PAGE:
PowerPivot, Parent/Child and Unary Operators

Following my last post about parent/child hierarchies in PowerPivot, I worked a bit more to implement a very useful feature of Parent/Child hierarchies in SSAS which is obviously missing in PowerPivot, i.e. unary operators. A unary operator is simply the aggregation function that needs to be used to aggregate values of children over their parent.

Unary operators are very useful in accountings where you might have incomes and expenses in the same hierarchy and, at the total level, you want to subtract expenses from incomes, in order to get a meaningful total. Clearly, you might obtain a good result adding a sign in front of the values in the fact table but, doing so, you miss the opportunity to create more than one hierarchy over the same data where values might get different signs in different hierarchies. For example, I might have a hierarchy where expenses are subtracted from the total and another one, with a different structure, where the expenses need to be summed with other values. Thus, I suppose that signing the value in the fact table is not a viable solution and I want to put the signs into the hierarchy.

Implementing unary operators with the four mathematical operations is not easy at all. It can be done, but with a quite big effort and some severe limitations that I am not going to describe here. Moreover, in my personal experience I have never used neither multiplication nor division in any hierarchy, I have always used sum and subtraction only. Thus, I am going to focus on these two basic operations only, leaving the four operations to a next post, if somebody asks me to.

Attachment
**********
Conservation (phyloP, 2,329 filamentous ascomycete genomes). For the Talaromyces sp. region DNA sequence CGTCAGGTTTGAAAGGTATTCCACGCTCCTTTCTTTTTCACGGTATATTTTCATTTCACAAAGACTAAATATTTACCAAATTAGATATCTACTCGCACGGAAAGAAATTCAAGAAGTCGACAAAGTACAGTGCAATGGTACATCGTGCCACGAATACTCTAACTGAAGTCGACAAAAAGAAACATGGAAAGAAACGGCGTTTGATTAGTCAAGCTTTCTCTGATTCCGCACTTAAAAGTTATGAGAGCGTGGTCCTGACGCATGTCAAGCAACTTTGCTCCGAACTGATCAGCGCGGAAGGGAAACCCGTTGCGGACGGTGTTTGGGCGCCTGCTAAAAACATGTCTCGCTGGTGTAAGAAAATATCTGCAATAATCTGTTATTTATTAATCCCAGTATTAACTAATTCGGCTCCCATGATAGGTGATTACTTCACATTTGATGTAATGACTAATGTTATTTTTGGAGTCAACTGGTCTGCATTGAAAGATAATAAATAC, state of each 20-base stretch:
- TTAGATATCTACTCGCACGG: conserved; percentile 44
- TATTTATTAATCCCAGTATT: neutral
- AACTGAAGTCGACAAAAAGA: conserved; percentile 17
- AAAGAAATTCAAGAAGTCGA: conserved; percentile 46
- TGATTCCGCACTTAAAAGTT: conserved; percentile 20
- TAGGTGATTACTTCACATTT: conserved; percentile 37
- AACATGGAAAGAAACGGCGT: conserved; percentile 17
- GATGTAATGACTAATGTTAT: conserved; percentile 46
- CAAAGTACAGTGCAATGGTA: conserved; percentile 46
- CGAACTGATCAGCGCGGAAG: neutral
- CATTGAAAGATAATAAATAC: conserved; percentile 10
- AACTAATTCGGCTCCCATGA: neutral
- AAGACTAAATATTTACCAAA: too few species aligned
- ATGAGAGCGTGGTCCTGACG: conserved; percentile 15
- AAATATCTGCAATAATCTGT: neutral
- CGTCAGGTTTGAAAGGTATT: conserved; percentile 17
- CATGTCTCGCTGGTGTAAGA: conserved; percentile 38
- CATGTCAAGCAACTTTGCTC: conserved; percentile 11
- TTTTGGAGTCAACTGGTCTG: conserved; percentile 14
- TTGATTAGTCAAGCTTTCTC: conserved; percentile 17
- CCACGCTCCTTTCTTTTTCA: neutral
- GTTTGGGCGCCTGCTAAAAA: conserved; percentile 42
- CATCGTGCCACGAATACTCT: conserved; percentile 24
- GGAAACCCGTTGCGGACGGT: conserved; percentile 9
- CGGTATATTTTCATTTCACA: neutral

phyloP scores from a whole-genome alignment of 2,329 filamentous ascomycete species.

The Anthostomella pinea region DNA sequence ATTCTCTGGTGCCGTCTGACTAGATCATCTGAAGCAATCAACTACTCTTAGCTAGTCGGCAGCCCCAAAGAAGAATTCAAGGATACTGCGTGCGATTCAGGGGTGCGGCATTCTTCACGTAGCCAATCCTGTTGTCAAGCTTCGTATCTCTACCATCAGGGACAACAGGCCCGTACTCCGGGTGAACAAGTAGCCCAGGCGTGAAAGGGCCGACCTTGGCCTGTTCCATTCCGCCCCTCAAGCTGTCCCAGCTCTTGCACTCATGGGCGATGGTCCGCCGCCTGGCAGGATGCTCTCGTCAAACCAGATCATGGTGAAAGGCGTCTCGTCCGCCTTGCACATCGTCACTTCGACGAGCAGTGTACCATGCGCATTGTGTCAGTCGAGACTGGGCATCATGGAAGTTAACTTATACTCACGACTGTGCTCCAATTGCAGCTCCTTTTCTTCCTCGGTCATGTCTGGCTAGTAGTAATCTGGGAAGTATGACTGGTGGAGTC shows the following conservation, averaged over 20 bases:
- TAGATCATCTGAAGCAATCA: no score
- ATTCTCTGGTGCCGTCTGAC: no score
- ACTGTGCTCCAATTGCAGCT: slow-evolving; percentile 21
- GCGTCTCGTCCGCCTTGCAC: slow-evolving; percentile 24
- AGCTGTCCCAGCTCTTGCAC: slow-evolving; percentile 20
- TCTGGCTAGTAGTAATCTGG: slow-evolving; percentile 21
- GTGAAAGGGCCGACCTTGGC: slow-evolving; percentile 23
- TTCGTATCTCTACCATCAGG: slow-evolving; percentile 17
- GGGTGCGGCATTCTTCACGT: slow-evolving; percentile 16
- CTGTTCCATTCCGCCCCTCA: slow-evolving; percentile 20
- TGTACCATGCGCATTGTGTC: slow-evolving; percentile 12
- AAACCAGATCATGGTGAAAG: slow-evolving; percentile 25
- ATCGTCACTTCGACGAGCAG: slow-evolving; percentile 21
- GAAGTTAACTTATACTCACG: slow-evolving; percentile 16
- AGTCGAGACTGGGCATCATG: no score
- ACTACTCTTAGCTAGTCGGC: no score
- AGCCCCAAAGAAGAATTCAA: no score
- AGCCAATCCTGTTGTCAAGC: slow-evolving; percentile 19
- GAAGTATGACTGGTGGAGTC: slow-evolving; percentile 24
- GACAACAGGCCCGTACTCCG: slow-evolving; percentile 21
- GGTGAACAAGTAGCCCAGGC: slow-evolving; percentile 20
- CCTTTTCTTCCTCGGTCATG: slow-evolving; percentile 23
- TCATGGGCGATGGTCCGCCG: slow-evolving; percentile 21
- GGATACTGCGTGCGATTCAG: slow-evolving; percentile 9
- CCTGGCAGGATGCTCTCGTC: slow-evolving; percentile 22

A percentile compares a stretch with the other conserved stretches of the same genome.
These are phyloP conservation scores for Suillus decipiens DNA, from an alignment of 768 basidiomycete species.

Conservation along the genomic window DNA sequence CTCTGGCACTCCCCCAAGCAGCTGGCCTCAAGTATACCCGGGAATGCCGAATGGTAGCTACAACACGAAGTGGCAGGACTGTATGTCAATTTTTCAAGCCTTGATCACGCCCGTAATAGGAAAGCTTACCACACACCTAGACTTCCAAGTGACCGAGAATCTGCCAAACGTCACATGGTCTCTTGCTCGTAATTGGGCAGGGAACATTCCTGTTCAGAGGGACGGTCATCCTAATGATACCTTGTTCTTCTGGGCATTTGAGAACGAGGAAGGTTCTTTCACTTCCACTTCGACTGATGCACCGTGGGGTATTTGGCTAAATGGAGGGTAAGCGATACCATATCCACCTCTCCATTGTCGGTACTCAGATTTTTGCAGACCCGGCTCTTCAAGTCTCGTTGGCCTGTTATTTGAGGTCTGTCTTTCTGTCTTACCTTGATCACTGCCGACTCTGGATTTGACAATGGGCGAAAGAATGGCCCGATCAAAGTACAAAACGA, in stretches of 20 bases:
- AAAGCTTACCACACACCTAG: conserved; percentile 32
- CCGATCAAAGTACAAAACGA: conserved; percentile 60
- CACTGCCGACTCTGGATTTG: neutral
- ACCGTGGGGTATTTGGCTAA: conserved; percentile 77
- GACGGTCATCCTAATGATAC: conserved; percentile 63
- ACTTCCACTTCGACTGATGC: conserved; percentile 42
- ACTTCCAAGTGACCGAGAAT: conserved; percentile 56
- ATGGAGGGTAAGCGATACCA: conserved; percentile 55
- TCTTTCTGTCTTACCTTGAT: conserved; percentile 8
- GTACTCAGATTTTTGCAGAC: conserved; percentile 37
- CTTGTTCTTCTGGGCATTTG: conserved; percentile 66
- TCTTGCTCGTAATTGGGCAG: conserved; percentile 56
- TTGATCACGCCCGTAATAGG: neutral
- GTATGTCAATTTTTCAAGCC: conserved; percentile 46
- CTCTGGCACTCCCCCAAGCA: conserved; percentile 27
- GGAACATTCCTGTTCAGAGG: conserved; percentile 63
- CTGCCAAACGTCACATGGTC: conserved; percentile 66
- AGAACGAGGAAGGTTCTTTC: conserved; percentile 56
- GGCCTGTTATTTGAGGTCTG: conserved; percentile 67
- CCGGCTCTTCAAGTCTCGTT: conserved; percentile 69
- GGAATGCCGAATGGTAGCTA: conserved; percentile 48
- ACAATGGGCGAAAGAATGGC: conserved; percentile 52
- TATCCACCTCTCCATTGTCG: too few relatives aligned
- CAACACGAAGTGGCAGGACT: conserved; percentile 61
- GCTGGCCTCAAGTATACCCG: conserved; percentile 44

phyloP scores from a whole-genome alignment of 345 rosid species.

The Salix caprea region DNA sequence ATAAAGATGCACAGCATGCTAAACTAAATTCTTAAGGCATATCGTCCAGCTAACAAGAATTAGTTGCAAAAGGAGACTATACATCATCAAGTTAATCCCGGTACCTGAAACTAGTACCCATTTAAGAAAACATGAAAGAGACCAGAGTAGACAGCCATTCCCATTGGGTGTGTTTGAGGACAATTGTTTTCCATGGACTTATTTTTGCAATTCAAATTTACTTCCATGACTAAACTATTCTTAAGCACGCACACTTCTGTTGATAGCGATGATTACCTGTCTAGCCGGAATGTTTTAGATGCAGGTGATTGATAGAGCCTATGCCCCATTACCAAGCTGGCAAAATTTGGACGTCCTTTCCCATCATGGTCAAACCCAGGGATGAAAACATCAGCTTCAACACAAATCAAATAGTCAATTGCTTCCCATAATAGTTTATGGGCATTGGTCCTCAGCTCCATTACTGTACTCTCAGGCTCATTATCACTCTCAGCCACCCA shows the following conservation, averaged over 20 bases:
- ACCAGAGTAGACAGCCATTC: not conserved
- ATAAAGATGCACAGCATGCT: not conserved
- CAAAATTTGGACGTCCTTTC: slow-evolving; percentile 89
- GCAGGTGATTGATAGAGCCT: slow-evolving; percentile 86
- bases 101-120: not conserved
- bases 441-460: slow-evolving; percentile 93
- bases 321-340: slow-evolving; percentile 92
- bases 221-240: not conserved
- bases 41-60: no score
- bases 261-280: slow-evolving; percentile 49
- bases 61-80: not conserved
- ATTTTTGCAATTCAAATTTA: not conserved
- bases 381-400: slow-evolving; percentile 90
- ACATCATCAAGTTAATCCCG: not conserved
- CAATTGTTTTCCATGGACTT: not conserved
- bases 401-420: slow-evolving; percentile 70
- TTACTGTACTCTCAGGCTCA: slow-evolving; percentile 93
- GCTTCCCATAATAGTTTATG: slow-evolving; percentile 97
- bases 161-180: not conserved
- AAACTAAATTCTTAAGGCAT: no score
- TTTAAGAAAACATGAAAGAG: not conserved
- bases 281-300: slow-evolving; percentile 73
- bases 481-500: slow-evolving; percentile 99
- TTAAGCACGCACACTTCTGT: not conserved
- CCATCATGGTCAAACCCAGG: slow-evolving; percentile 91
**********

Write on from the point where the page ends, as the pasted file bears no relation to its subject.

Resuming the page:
Let us start with the table structure for the demo. We have an Accounts table, which holds the hierarchy, and a Transactions table with the transactions. All amounts in the transactions table are positive numbers.

`CREATE TABLE Accounts (     AccountId         INT,      Account           VARCHAR (100),     ParentAccountId   INT,     Aggregator        VARCHAR(1) )  CREATE TABLE Transactions (     AccountId    INT,     Description  VARCHAR (100),     Amount       MONEY ) `

Having the two tables, we can now fill them with some data:

`INSERT INTO Accounts (AccountId, Account, ParentAccountId, Aggregator) VALUES           ( 1, 'Final Total',       NULL, ' '), -- Grand Total         ( 2, 'Revenues',             1, '+'), --   ADD Total Revenues to Grand Total         ( 3, 'Courses Provided',     2, '+'), --     SUM Courses to Revenues         ( 4, 'Instructors paid',     3, '-'), --       SUBTRACT paid instructors from Courses         ( 5, 'Cathering',            3, '-'), --     SUBTRACT cathering from Courses         ( 6, 'Attendees rates',      3, '+'), --       SUM attendee rates to Courses         ( 7, 'Consultancy',          2, '+'), --     SUM Consultancy to Revenues         ( 8, 'Expenses',             1, '-'), --   SUBTRACT Expenses to Total         ( 9, 'Travel',               8, '+'), --     SUM travel to Expenses         (10, 'Travel refund',        9, '-'), --       SUBTRACT travels refund to Travels         (11, 'Travels paid',         9, '+'), --       SUM travels paid to Expenses         (12, 'Courses Taken',        8, '+'); --     SUM courses taken to Expenses  INSERT INTO Transactions VALUES      ( 4, 'Marco Russo',         200),     ( 4, 'Rob Collie',          500),     ( 5, 'Sandwiches',          300),     ( 6, 'Course in Seattle',   800),     ( 6, 'Course in Boston',   1200),     ( 7, 'Work in Microsoft',   400),     ( 7, 'Work in Apple',       500),     ( 7, 'Work in SQL Blog',    300),     (10, 'Travel to Seattle',    80),     (11, 'Travel to Boston',    150),     (11, 'Travel to London',    190),     (12, 'SSAS Maestros',      1000);  `